LendingTree Academy

Reverse mortgages: what’s real vs. what’s not

Written by

Jonathan McFadden


July 22, 2019

From seizing your house to evicting your spouse, reverse mortgages often get a bad rap. That’s mostly because they’re misunderstood.

If handled correctly, reverse mortgages can be lucrative for homeowners age 62 or older looking to convert the value in their home into monthly retirement income. Problem is, there are lots of myths out there about what reverse mortgages do and how they work. We’ve debunked five of them.

But first, what is it? 

A reverse mortgage lets you turn the equity in your home into tax-free money. It pays off your existing mortgage with a new loan you don’t have to repay for as long as you live in your home. It also eliminates monthly mortgage payments and lets borrowers choose whether they’ll get paid in a lump sum, monthly payouts, a line of credit or a combination of all three.

Now, about those myths…

Myth 1: Your house is no longer yours

Wrong. Even with a reverse mortgage, your house still belongs to you. The lender doesn’t foreclose on your home as long as you keep paying property taxes, insurance premiums and other costs associated with homeownership. However, if you fall behind on those obligations, you put your home at risk for foreclosure.

Myth 2: Your kids get the shaft

Not necessarily. If you get a reverse mortgage but die before the loan is fully repaid, your children or other heirs become responsible for paying off the mortgage. But they have options. They can either sell the home to settle the debt, or they can repay the full loan balance or pay 95% of the home’s appraised value — whichever costs less.

Myth 3: Your spouse ends up homeless if you die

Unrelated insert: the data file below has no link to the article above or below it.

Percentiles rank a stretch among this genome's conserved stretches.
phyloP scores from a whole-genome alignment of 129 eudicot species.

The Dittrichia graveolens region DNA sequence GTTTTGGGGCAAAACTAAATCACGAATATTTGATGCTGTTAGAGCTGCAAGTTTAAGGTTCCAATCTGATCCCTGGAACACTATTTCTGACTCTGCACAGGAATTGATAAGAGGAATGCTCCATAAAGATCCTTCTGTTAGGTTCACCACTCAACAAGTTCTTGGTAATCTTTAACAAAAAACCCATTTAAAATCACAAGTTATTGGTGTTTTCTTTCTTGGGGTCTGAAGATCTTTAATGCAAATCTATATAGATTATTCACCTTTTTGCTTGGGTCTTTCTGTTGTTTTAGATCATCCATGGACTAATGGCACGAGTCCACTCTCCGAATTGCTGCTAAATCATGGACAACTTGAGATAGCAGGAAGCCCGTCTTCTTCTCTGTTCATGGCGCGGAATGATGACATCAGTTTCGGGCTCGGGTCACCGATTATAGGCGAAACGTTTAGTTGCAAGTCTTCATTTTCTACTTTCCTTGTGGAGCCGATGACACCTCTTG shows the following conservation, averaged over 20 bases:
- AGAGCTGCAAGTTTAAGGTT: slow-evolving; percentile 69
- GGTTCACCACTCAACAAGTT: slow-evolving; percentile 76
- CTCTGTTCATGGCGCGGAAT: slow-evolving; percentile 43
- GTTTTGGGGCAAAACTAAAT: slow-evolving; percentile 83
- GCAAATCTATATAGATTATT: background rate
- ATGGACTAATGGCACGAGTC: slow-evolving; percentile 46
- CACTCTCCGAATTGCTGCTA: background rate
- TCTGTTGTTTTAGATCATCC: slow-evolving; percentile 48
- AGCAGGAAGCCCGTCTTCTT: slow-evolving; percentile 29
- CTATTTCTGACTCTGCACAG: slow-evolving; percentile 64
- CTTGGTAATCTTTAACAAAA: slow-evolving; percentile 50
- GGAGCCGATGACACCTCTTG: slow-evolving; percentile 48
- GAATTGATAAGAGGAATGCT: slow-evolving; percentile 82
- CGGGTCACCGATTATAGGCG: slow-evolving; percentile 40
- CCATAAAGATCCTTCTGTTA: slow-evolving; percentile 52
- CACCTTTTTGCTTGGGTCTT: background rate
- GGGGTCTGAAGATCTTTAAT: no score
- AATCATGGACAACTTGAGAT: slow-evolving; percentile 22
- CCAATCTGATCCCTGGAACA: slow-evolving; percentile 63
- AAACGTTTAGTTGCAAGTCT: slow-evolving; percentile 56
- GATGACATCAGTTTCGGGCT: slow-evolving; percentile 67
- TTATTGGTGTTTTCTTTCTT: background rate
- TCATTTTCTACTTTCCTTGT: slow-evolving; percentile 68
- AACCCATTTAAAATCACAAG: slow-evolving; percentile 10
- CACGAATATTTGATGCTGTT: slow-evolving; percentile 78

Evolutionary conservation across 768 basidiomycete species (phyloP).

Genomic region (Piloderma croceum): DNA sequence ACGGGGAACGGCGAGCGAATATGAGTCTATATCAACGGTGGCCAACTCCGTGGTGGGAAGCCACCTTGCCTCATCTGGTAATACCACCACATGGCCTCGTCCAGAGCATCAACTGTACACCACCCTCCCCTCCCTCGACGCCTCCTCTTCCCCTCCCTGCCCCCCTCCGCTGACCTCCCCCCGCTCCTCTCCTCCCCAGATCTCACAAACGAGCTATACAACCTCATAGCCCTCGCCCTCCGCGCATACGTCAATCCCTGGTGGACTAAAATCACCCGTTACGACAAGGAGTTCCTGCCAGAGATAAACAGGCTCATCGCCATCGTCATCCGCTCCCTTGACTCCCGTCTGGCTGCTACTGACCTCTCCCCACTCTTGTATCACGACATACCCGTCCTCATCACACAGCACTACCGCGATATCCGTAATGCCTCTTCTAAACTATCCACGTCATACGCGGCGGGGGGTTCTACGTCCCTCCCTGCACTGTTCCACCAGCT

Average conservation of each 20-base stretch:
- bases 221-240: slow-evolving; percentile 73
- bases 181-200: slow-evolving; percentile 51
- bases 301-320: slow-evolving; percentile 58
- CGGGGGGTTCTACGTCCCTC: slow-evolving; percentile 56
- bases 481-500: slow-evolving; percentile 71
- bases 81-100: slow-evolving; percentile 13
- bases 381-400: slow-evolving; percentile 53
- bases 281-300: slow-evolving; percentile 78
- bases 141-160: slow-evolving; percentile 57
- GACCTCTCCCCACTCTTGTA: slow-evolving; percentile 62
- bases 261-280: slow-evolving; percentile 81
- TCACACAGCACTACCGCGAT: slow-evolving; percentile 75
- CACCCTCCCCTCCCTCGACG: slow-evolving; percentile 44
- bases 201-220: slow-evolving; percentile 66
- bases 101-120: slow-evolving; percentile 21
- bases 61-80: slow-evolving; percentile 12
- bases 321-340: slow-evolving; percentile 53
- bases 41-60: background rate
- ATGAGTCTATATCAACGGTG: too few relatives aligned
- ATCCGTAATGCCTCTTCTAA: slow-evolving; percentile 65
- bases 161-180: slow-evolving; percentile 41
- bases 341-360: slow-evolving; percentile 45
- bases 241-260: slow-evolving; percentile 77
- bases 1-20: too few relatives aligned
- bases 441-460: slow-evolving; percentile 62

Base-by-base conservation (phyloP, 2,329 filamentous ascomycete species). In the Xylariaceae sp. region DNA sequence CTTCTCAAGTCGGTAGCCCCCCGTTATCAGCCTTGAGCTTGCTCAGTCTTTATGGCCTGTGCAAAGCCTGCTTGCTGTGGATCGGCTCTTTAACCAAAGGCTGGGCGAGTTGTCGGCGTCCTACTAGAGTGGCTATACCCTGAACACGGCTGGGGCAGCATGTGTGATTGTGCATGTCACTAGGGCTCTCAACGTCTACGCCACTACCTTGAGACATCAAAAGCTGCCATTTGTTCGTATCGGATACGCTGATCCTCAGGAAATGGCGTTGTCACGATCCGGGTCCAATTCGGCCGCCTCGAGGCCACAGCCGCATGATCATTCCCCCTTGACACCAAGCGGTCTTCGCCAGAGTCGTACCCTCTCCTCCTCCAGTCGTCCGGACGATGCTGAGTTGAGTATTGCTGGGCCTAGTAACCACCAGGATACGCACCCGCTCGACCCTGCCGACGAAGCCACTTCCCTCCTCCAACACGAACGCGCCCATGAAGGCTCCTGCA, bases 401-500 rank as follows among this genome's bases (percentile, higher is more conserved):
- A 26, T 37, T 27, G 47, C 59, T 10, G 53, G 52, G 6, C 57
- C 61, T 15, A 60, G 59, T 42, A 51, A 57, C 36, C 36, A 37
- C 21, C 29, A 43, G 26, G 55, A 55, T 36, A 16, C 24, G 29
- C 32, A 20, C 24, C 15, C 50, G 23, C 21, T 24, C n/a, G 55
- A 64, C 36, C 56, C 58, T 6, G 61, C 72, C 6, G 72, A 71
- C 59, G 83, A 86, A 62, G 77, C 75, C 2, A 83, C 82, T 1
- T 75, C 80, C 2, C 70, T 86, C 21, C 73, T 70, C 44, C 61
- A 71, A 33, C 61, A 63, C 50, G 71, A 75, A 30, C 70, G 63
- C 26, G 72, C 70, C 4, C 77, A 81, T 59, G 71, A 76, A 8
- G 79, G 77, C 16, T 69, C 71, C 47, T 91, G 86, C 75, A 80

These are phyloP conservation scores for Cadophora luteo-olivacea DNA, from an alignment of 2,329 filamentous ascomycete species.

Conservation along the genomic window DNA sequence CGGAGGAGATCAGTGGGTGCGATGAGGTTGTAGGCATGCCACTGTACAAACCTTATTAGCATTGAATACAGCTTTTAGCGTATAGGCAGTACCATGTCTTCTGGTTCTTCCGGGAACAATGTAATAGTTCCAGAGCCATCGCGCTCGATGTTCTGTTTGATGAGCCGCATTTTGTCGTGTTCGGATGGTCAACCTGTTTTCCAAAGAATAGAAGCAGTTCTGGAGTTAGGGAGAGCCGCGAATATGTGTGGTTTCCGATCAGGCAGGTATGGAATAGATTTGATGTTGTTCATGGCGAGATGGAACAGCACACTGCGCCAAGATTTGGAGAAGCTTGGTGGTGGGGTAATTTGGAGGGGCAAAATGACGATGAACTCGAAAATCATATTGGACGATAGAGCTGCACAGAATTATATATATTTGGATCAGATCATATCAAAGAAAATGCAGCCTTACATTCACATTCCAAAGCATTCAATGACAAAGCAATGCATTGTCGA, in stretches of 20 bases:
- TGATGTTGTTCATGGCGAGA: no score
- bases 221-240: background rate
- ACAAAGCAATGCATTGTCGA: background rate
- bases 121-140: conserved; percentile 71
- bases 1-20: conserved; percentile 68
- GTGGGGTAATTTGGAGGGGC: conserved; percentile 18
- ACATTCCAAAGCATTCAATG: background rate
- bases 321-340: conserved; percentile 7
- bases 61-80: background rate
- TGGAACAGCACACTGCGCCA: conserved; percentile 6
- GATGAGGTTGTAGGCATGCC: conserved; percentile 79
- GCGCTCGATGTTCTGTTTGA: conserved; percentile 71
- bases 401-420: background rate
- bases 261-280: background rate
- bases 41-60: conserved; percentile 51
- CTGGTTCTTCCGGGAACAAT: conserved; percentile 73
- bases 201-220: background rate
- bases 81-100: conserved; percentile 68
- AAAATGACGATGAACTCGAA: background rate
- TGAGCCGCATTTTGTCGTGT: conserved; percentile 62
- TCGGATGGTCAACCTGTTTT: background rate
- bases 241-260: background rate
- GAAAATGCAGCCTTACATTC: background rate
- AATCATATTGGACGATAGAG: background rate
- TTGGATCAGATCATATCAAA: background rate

Your spouse can continue living in the home if they’re a co-borrower on the mortgage contract. Even if they’re not a co-borrower, they can stay in the home as long as they:

  • Were married to you, the borrower, when the loan closed
  • Were married as a non-borrowing spouse in the mortgage documents
  • Use the home as their primary residence
  • Can prove they have the legal right to remain in the property
  • Can continue paying property taxes, homeowner’s insurance and other homeownership fees

Myth 4: To qualify, your home has to be paid off completely

As long as you have a significant amount of equity in your home, you can qualify for a reverse mortgage. The general rule of thumb is having at least 50% equity in your home, meaning it’s half paid-off. Once you get your reverse mortgage loan, the outstanding balance on your first mortgage gets paid off.

Myth 5: They’re not safe

For years, predatory lenders and scammers used reverse mortgages to take advantage of the elderly. Then, the federal government got involved and passed regulations that make reverse mortgages much safer.

Most reverse mortgages today are home equity conversion mortgages, or HECMs, insured by the Federal Housing Administration. The FHA limits the amount of money you can borrow during the first year of your loan, so you can ensure your payouts last longer. Origination fees help you avoid paying exorbitant charges levied by some private lenders. And you get mortgage counseling to help you understand your new loan and feel confident about your decision.

If you’re looking for a way to supplement your income, consider a reverse mortgage. Go to LendingTree’s marketplace to connect with lenders offering competitive rates. Select the loan that works best for you.

We also wrote a comprehensive reverse mortgage guide you can download to get a better understanding of what it is and how you can use it.